Rethinking the framework for buses
In social science, there is a concept called the “sunk-cost fallacy”, where people tend to stick with something when they have invested time and money, even if it would make more sense to give it up. Between sunken costs, worries over available charging infrastructure, and the complications of running a mixed fleet, many bus operators have been hesitant to make the switch over to electric. Fortunately, pressure from the regulatory side to move towards large vehicle electrification has expedited innovation. Just last week, the EU proposed stronger standards for the decarbonization of heavy-duty vehicles, including buses and coaches, aiming to reduce CO2 emissions by 45% from 2030 (currently 30%) and 90% from 2040.
The good news is that once the infrastructure is laid down, the operating costs of an electric bus are lower than diesel. Electric buses have fewer moving parts, and that means the maintenance costs are lower and more predictable than with diesel buses, plus no need to refuel with expensive diesel.
Building a better experience for the coach and bus market is a huge opportunity, so we are very excited to announce our investment in Ember. They’re a ‘full stack’ electric coach service - reimagining the bus network from scratch. They’re buying vehicles, building an operating system to run the network, and they’re setting up charging infrastructure that’s fit for electric buses. Their network of fast chargers allows the buses to run 24/7.
Ember is radically reimagining what shared transport means. They are designing everything from scratch and specifically around the capabilities of electric buses. This means strategically placing charging hubs rather than relying on existing EV infrastructure or pre-existing route networks. Their focus market is up to 200 km trips between towns and cities, and they have seamless integration into last-mile connections. Ember is also improving journey time for its passengers by being demand-responsive and dynamically re-routing buses to only go to stops where someone is waiting. And the buses themselves have built excellent word-of-mouth popularity for being fast, convenient, comfortable, and even for having great onboard WiFi.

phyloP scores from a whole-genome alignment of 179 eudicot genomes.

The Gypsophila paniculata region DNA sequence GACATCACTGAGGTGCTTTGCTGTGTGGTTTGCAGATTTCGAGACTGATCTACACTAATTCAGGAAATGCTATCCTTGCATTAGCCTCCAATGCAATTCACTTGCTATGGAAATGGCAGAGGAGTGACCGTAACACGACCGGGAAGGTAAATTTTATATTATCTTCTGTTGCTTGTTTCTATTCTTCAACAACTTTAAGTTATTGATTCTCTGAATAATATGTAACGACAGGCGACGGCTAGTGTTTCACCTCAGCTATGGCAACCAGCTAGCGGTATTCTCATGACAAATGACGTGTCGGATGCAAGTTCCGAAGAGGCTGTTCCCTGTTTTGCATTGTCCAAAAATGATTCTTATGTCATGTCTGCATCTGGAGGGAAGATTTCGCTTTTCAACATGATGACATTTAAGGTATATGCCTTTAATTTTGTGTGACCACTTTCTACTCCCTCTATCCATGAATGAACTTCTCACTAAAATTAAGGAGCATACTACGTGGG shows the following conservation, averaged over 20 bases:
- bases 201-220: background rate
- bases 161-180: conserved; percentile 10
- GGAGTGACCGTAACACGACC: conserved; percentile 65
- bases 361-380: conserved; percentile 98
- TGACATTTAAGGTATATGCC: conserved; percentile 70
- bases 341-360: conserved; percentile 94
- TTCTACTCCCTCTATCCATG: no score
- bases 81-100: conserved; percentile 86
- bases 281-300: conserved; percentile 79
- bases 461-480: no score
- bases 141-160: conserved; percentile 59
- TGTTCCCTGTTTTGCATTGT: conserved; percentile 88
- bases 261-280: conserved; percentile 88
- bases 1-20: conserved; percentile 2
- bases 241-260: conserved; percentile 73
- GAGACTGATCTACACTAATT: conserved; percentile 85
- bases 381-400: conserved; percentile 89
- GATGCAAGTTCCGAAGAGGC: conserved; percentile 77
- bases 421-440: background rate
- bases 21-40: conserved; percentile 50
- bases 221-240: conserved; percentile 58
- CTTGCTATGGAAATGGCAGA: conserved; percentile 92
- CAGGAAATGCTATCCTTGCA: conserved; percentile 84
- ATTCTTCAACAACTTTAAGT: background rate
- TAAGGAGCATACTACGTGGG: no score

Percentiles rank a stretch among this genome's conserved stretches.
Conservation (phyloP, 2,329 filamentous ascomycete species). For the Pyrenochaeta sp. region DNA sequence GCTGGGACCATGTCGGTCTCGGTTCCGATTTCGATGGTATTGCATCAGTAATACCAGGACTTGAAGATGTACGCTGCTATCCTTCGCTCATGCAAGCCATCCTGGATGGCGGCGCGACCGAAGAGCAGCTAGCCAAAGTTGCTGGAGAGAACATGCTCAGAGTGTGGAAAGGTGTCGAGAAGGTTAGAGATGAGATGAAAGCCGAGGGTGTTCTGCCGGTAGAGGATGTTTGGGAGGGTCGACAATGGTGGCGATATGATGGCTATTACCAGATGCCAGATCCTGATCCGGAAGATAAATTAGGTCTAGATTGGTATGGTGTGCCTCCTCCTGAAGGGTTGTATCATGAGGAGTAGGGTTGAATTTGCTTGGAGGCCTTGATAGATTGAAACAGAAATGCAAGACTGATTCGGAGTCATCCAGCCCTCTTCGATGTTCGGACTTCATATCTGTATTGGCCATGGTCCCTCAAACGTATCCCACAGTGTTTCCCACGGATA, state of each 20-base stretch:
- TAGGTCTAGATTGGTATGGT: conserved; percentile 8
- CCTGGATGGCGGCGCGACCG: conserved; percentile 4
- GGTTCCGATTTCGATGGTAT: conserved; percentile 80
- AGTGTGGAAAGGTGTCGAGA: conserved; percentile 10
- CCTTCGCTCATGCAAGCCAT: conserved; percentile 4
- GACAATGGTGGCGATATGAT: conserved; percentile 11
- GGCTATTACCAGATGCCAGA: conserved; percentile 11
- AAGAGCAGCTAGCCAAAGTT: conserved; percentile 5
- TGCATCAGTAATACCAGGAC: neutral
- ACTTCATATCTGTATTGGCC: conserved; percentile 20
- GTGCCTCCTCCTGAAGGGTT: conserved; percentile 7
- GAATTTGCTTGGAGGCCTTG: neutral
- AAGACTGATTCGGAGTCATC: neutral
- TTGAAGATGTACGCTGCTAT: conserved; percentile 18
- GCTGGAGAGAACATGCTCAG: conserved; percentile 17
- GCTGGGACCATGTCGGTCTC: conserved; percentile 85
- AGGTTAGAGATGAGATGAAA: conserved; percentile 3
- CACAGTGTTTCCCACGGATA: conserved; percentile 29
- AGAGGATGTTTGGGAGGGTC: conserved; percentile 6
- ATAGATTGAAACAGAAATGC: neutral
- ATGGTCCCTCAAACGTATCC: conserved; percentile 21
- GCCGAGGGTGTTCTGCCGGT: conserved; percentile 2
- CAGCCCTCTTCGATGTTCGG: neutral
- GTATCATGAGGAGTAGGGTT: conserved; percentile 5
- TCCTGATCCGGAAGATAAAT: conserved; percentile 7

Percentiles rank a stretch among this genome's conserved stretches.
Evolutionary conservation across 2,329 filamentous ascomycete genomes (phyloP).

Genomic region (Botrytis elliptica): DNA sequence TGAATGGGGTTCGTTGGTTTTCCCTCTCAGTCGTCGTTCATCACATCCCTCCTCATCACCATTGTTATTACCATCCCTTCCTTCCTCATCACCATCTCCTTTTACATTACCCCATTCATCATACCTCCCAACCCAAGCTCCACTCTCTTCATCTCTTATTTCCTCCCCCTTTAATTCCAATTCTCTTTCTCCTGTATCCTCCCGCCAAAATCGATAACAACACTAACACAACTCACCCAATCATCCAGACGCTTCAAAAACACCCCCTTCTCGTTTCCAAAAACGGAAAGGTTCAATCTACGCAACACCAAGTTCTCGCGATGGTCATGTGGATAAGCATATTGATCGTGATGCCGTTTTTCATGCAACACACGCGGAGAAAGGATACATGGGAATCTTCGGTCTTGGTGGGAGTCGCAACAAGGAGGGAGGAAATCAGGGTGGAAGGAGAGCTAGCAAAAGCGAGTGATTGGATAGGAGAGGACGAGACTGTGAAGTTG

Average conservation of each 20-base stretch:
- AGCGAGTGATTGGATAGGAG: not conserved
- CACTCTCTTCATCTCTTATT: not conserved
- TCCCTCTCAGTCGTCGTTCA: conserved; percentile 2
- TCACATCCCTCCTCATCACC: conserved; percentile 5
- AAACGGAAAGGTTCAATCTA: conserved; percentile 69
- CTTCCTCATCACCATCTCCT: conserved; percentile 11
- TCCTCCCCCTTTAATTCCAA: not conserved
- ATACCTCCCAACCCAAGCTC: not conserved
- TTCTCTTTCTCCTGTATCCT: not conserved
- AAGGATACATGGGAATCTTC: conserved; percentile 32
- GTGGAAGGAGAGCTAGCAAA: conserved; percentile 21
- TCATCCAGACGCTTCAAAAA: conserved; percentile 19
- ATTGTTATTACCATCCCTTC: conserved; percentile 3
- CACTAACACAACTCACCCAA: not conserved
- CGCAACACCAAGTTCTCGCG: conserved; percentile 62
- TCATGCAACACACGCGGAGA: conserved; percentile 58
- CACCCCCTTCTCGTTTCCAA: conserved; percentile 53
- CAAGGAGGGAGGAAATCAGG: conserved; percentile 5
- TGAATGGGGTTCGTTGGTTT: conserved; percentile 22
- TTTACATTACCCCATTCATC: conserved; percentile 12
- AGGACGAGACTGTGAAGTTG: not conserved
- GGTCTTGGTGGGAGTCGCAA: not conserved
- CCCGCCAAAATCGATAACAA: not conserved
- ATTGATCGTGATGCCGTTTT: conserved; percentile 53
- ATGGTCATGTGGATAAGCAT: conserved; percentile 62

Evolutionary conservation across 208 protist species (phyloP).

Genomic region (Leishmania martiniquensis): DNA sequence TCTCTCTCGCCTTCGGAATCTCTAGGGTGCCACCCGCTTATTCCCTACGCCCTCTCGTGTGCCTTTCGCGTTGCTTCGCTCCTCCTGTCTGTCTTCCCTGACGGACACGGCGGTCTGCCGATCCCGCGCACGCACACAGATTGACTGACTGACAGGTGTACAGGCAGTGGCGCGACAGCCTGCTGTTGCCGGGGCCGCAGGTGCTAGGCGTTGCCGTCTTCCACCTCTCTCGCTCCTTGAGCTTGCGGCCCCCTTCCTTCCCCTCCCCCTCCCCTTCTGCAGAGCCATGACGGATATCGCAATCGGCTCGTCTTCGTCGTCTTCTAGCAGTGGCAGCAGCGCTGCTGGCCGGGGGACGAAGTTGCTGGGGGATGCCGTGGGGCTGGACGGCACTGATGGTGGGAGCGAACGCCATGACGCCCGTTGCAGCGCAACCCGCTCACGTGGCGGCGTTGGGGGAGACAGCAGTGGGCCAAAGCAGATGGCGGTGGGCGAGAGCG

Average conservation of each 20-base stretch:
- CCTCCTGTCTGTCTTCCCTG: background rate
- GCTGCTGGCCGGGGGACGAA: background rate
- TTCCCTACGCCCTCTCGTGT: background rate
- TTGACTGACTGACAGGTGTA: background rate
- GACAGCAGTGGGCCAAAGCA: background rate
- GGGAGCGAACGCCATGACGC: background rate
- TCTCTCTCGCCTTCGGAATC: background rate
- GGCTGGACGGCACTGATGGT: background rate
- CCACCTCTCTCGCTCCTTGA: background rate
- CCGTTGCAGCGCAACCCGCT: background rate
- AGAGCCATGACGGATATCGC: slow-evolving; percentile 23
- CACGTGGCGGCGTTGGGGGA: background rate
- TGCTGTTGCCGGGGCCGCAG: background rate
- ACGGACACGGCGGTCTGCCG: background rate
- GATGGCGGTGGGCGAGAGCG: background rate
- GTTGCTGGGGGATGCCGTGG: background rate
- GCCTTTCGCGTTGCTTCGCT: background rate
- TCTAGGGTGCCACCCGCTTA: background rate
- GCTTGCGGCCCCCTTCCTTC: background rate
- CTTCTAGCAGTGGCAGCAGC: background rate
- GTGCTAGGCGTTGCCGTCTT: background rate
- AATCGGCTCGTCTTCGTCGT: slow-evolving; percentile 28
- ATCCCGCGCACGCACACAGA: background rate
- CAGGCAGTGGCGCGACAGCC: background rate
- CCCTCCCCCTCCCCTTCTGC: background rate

It’s not just the passengers that love Ember; they are also loved by drivers. They have revamped the experience for bus drivers by building a full-stack operating system that not only seamlessly integrates the buses and the battery data but also offers driver support, scheduling, communication, fleet management and customer-facing applications for real-time data and tickets.
What’s next for Ember
With their full stack integration, and continuous software-based improvements, we were fired up by Ember’s vision from the start, and we weren’t the only ones. We co-lead this round with Contrarian Ventures and are joined by experts in energy storage and travel, including the founders of Monzo, Zenobe, and Skyscanner.
Today the Ember team is showing strong results with impressive unit economics and profit margins, and their ridership continues to grow. From a small team that started with two buses, they are now serving 40,000 trips every month across more than 20 destinations. They are also hard at work developing their software stack for ticketing, driver support, scheduling, and charging optimization.
Keith and Pierce, the co-founders of Ember, know the economics of electric buses only make sense when you own the infrastructure, have a long-term vision, and are willing to go the whole way. Small, disjointed solutions won’t make a dent - but offering a comprehensive solution will. Ember is set to build up a comprehensive network over the next two years, before opening up zero-emission travel across the UK. This is an important mission, and we can’t wait to support them in getting there.
Want to know more? Check out our public research on electric buses.